A new water quality survey conducted by the Australian government shows that agricultural pesticides are harming the Great Barrier Reef in a significant way.
Pesticides were found as far as 38 miles into the reef at levels deemed toxic for coral.
Although coral bleaching has been touted as the biggest threat to the reef in recent years, this is the first government report conducted on water quality in the area and it indicates significant risks to the health of coral in the region as a result of agricultural runoff.
While the reef is “in moderate condition overall,” the study found that nearly 25 percent of horticulture producers and 12 percent of pastoral farmers were “using practices deemed unacceptable by the industry,” reported the BBC.
The Herald Sun explained that 14 million tons of sediment from human activities wash into the coral reef annually, originating primarily from cattle farms in the northeast regions of Australia.
Cyclone Yasi, which swept through the region earlier this year, is thought to have exacerbated the dissemination of sediment and toxins when it churned up waters off the coast of Australia. Environmental groups, however, point out that the study’s findings are not based upon data from this year, so severe weather cannot fully explain the breadth of the pollutants’ dispersal.
Similarly, the agriculture industry claimed the dated nature of the information, collected from 2008 to 2009, renders it an inaccurate reflection of current practices they claim are now more eco-friendly. The data does not show what Steve Greenwood of Canegrowers called, “signs of very, very significant change” in the reef.
The sugar cane industry has been particularly targeted by environmentalists as one of the primary sources of agricultural runoff and pollution in Australia’s waters.
“The majority of the 28,000 kilograms of pesticide runoff comes from the Mackay and Whitsunday sugarcane farming region in north Queensland,” reported The Herald Sun.
Sugar cane farmers claim that no real alternatives to pesticides and weed killers exist to protect their crops, and that banning such chemicals would cause a “major setback” to their industry.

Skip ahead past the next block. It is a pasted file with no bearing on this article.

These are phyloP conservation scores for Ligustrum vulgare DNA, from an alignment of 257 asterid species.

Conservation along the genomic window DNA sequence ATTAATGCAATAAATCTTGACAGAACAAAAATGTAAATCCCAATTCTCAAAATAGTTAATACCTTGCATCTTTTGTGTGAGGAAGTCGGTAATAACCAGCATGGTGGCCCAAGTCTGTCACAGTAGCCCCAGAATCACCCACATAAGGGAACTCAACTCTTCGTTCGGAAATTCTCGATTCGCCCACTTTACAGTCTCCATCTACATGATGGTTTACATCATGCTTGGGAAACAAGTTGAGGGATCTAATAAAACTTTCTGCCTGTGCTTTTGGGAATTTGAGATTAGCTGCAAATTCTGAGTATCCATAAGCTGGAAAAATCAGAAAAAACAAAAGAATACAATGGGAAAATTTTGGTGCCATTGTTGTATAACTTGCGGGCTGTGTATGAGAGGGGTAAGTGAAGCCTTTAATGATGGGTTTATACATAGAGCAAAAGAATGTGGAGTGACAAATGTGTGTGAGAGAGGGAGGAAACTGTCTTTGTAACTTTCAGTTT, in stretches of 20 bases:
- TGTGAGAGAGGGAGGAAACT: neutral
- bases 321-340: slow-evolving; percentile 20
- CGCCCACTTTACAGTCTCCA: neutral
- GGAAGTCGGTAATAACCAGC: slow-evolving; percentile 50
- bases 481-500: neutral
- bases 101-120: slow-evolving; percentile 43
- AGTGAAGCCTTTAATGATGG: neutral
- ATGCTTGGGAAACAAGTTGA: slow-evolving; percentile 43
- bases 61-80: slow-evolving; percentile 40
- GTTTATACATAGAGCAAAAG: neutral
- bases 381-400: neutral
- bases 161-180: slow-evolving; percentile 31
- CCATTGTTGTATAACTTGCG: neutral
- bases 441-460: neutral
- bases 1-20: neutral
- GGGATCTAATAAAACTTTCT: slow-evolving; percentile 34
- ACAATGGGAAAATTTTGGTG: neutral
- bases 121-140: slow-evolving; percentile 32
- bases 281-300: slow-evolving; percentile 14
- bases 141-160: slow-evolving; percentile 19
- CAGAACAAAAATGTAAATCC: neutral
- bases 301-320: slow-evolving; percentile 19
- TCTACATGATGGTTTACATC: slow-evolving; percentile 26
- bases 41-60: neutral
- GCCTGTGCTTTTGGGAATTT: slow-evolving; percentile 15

In particularly hot contention is the chemical Diuron, a weed-killing pesticide currently suspended from use by farmers while the Australian Pesticides and Veterinary Medicines Authority decide whether its harm to waterways is significant enough to justify a ban on its usage.
The decision will be made by September 30, giving sugar cane growers and other industry representatives just over a month to present a compelling case for its continued application.
“The Queensland government is investing $175 million over five years to implement a reef plan, including $50 million to implement reef protection laws and research.”
The World Wildlife Fund and other conservation groups are advocating for the ban to protect what is considered the world’s largest collection of barrier reefs, housing 1,500 species of fish and 4,000 species of mollusk.
In recent years, conservation efforts to protect this prized natural wonder have concentrated upon mitigating the threat of coral bleaching caused by climate change. Coral bleaching occurs when corals expel colorful algal cells from their tissue as a result of stress. Their white skeletons are then visible through their transparent outer tissue.
Sources of stress include changes in water temperature, salinity, extreme light, toxic exposure, and more factors associated with climate change. Although coral can recover from bleaching if a healthy environment is restored, many also are unable to recuperate and eventually die.
Conservation efforts are, thus, crucial to protecting the Great Barrier Reef, which is listed as a World Heritage Site and is considered one of the great natural wonders of the world.
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